The Utah Legal Clinic confirmed that Barnard passed away "peacefully in his sleep" from natural causes over the weekend, but did not specify the exact cause of his death.
A news release from the Utah Legal Clinic said, "Barnard was a skilled attorney, spending his career advocating for those who lacked a choice or the power to do so on their own."
During his career, Barnard represented several individuals and groups in Utah in a number of civil rights cases.
Most recently, Barnard represented the American Atheists in the Utah Highway Patrol roadside cross case. He also argued on behalf of panhandlers over a controversial proposed Salt Lake City ordinance.
A statement from the ULC said:
"We live in a more just world for his having been with us. He and his work will be deeply missed by those who worked with him and those who, without him, would likely have had nowhere to turn to protect their rights."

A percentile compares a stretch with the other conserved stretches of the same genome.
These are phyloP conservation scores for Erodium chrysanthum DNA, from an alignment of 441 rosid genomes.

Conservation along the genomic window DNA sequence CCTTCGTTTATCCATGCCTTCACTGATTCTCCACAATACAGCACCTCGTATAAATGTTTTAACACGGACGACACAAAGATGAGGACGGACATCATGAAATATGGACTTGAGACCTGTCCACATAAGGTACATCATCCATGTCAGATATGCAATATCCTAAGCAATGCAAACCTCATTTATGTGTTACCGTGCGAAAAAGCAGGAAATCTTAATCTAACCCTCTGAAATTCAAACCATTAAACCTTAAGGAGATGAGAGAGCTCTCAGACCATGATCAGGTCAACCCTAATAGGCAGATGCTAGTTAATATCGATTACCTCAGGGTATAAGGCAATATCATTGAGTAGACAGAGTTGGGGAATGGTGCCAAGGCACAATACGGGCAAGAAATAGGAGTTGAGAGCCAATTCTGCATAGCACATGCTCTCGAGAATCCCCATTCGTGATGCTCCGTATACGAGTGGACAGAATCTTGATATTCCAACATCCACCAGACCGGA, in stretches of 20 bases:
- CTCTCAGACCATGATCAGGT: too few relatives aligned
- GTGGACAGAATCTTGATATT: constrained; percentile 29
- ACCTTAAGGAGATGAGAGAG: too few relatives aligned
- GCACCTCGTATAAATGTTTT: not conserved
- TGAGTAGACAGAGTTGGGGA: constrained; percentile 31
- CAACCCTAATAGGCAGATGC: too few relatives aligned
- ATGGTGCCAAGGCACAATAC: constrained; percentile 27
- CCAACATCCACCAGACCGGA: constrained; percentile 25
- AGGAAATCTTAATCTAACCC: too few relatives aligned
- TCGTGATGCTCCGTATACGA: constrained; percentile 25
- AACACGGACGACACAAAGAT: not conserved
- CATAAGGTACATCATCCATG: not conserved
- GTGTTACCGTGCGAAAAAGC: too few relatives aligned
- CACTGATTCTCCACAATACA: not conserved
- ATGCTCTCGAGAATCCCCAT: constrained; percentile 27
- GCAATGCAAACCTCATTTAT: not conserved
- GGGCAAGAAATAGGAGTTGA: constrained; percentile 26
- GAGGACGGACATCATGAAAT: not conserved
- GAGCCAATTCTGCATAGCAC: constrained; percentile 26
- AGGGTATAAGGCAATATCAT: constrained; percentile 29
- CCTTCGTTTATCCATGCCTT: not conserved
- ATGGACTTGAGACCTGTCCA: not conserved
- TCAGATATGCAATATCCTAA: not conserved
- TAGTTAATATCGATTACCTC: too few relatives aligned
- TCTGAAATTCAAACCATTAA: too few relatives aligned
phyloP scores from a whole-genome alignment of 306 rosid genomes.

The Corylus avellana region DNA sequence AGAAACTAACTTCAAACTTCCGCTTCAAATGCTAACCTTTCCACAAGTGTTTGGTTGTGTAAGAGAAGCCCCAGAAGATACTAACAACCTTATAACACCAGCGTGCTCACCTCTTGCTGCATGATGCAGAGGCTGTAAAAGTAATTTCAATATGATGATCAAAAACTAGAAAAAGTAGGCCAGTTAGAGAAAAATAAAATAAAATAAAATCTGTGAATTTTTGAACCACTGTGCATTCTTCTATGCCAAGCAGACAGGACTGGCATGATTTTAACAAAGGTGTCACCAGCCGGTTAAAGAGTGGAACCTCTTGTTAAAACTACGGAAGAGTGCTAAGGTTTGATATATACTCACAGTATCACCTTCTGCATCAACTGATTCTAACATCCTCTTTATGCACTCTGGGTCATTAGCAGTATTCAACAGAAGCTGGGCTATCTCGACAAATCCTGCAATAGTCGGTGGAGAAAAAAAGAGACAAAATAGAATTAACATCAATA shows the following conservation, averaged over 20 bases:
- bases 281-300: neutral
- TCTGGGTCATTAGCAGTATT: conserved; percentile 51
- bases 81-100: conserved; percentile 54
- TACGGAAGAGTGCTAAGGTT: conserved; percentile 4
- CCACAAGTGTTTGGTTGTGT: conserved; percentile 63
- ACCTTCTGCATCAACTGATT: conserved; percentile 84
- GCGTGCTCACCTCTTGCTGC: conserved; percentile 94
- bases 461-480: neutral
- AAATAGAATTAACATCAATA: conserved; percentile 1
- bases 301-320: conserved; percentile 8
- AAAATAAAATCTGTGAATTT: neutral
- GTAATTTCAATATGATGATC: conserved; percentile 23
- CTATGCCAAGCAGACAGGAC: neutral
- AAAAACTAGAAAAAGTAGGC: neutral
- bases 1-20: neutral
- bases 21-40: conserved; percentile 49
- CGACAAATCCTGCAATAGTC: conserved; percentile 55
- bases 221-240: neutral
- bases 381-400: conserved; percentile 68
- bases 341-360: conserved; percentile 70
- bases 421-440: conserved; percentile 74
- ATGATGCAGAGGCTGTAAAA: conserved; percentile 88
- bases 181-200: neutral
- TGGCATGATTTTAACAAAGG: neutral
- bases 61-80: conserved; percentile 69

Karen McCreary with the ACLU says that Barnard was a champion of the people who did not have a voice. She says he fought for everyone's rights. "The rights of free speech, the first amendment, the rights of protestors, jail rights, prison population, mental health facilities, separation of church and state, the rights of women."
Attorney General Mark Shurtleff says even though they were on opposite sides of legal matters for 20 years. Barnard was a "premier defender of civil liberties."